Previously on Finland Absorbed by Russia. This segment is by Baron Sergius Witte, Prime Minister of Russia at this time.
Subsequent history justified the rosiest hopes of the Emperor. The immediate consequence of the policy he adopted toward Finland was that the country quickly became calmed and settled after the fierce war that had been waged there, and that in this way Russia was enabled to concentrate all her forces upon the contest with Napoleon. According to the words of Alexander I. himself, the annexation of Finland "was of the greatest advantage to Russia; without it, in 1812, we might not, perhaps, have won success, because Napoleon had in Bernadotte his steward, who, being within five days' march of our capital, would have been inevitably compelled to join his forces with those of Napoleon. Bernadotte himself told me so several times, and added that he had Napoleon's order to declare war against Russia." And afterward, during
almost a century, Finland never occasioned any worries, political or economic, to the Russian Government, and did not require special sacrifices or special solicitude on its part.
If we may judge, not by the speeches and articles of particular Separatists, but by overt acts, during that long period of time the Finnish people never failed in their duty as loyal subjects of their monarch or citizens of the common fatherland, Russia. The successors of the conqueror of Finland spoke many times from the height of the throne "of the numerous proofs of unalterable attachment and gratitude which the citizens of this country have given their monarchs." And in effect, neither general insurrections against Russia's dominions, nor political plots, nor the tumults of an ignorant rabble - such as our cholera riots, workmen's outbreaks, Jewish pogroms, and other like disturbances - have ever occurred in Finland; and when disorders of that kind broke out in other parts of the empire or alarming tidings from abroad came in they never evoked the slightest dangerous echo there. It is a most remarkable fact that during the trying time the Russian Government had when the Polish insurrection was going on, and later, in the equally difficult period through which we passed at the close of the seventies, Finland remained perfectly calm; and in the long list of political criminals sprung from the various nationalities of Russia, we do not find a single Finlander.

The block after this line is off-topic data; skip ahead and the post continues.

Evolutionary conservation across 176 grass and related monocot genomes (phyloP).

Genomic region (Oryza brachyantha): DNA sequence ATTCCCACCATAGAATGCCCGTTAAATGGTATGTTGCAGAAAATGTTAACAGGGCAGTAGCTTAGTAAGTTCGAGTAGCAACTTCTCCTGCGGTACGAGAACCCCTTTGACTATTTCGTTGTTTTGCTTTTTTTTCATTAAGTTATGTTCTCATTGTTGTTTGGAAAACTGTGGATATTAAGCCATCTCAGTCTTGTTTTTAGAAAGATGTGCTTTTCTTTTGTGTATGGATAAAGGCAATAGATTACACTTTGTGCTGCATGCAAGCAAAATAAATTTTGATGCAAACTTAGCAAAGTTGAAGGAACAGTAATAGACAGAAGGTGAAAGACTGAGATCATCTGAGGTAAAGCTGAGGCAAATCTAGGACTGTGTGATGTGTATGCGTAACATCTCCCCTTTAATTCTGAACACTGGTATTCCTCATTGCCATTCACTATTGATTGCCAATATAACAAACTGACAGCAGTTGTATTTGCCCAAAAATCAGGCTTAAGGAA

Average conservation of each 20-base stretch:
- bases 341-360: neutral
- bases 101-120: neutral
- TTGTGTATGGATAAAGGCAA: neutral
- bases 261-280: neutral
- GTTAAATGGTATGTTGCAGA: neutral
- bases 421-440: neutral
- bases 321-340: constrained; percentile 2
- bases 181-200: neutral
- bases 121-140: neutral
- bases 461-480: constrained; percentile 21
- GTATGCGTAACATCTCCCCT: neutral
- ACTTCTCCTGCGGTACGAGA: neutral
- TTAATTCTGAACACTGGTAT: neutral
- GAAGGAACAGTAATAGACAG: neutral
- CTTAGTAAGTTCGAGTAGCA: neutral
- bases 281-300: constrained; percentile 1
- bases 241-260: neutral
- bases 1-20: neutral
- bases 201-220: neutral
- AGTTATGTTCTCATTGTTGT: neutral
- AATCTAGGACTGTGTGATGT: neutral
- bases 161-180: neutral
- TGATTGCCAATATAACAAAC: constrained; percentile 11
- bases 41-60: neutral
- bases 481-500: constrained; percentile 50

In like manner fear of Finland's aspirations toward independence, of her inordinate demands in the matter of military legislation, of her turning her population into an armed nation; in a word, all the apprehensions felt that Finland may break loose from Russia are, down to the present moment, devoid of foundation in fact.
Continued on Wednesday, October 8th.